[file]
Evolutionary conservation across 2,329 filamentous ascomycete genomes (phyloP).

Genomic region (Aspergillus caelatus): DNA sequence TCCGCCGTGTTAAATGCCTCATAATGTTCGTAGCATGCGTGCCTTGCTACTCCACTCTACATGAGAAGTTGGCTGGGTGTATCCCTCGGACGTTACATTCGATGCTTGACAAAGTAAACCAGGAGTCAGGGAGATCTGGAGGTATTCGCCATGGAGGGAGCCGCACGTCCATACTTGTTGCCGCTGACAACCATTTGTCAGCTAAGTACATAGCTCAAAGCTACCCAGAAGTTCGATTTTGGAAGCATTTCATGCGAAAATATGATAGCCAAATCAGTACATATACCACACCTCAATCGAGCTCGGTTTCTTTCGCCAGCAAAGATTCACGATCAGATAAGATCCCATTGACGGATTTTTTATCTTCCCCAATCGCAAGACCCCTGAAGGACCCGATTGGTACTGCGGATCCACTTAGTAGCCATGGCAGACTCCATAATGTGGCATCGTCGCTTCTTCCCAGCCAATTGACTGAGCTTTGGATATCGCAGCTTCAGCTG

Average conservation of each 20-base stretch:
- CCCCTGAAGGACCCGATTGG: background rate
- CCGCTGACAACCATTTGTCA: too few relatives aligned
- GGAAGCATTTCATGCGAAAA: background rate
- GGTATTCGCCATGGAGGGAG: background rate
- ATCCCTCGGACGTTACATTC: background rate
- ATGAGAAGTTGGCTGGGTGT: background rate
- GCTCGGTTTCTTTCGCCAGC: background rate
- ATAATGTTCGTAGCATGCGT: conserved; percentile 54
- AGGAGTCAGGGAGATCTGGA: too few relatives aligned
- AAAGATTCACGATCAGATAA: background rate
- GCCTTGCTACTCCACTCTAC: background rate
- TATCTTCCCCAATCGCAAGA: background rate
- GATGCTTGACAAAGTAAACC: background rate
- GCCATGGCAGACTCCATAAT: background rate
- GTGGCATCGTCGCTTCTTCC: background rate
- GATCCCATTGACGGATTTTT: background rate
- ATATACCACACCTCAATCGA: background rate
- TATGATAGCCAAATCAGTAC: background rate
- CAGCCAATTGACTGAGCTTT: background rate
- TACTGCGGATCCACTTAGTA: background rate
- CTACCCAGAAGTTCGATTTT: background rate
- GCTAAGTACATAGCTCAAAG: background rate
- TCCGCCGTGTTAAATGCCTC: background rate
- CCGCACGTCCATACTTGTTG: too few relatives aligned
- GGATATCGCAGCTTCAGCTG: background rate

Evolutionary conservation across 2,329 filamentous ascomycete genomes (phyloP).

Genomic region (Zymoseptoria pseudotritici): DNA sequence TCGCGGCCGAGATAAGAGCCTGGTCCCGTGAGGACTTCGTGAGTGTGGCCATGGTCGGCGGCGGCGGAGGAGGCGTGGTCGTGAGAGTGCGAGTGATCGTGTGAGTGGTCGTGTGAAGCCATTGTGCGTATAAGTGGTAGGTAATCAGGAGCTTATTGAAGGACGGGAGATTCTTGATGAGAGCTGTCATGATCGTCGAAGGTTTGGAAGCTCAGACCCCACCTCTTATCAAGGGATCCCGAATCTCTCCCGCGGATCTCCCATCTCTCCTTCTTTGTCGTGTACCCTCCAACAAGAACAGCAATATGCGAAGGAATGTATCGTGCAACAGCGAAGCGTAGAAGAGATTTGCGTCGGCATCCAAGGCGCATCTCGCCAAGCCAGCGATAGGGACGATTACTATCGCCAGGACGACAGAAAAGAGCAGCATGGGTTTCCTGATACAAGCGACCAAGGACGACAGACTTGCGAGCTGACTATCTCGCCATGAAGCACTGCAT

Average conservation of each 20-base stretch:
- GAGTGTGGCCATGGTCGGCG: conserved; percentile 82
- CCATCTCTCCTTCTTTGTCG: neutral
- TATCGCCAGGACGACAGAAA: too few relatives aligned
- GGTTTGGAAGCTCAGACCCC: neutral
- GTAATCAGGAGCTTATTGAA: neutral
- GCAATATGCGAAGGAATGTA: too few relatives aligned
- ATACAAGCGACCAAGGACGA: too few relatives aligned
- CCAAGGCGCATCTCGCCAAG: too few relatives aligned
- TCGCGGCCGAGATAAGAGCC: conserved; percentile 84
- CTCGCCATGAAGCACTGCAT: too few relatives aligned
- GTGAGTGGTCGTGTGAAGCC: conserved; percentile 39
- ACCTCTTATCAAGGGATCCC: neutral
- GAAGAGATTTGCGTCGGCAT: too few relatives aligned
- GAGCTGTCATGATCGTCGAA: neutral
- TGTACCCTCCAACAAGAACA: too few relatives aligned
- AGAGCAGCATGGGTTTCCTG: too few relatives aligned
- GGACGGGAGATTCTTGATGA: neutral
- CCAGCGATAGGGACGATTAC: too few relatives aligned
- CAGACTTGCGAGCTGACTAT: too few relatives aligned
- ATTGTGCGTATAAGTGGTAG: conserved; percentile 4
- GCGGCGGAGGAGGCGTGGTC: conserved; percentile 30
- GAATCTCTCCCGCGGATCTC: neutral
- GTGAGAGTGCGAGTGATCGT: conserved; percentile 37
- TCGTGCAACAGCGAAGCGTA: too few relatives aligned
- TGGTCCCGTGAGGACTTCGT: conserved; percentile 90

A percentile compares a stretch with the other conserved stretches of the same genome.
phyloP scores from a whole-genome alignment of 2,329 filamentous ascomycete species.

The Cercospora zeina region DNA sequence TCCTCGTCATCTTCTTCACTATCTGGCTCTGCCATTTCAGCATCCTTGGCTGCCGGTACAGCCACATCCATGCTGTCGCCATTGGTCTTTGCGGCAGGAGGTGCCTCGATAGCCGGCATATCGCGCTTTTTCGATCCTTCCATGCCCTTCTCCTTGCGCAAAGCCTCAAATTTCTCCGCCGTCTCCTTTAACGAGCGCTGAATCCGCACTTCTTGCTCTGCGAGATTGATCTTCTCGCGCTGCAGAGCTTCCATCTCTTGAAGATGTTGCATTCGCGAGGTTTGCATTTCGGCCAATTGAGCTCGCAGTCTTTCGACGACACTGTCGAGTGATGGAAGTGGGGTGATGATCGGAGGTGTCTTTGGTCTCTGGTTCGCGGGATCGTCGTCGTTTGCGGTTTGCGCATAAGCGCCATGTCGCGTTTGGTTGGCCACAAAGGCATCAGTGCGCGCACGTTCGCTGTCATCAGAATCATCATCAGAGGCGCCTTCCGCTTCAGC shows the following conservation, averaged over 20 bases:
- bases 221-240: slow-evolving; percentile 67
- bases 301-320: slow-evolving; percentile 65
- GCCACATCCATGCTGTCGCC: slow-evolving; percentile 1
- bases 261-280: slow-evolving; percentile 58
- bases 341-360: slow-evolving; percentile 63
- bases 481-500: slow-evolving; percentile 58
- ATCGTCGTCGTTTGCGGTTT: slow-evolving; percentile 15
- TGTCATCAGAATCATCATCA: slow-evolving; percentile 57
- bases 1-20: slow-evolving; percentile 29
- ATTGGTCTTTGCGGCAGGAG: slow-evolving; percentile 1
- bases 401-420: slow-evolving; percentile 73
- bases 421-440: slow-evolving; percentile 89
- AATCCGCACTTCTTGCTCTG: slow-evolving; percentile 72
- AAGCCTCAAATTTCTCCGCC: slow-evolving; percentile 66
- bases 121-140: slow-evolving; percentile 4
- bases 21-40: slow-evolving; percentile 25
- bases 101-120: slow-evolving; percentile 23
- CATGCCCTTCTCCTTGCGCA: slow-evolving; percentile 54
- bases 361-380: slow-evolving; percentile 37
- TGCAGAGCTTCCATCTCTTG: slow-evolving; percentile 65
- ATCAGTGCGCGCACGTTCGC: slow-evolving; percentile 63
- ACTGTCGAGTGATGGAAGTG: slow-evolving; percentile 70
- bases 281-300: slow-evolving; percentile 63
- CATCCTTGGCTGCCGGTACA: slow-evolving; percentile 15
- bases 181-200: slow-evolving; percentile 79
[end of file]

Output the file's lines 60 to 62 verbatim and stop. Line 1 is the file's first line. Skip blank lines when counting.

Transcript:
- bases 221-240: slow-evolving; percentile 67
- bases 301-320: slow-evolving; percentile 65
- GCCACATCCATGCTGTCGCC: slow-evolving; percentile 1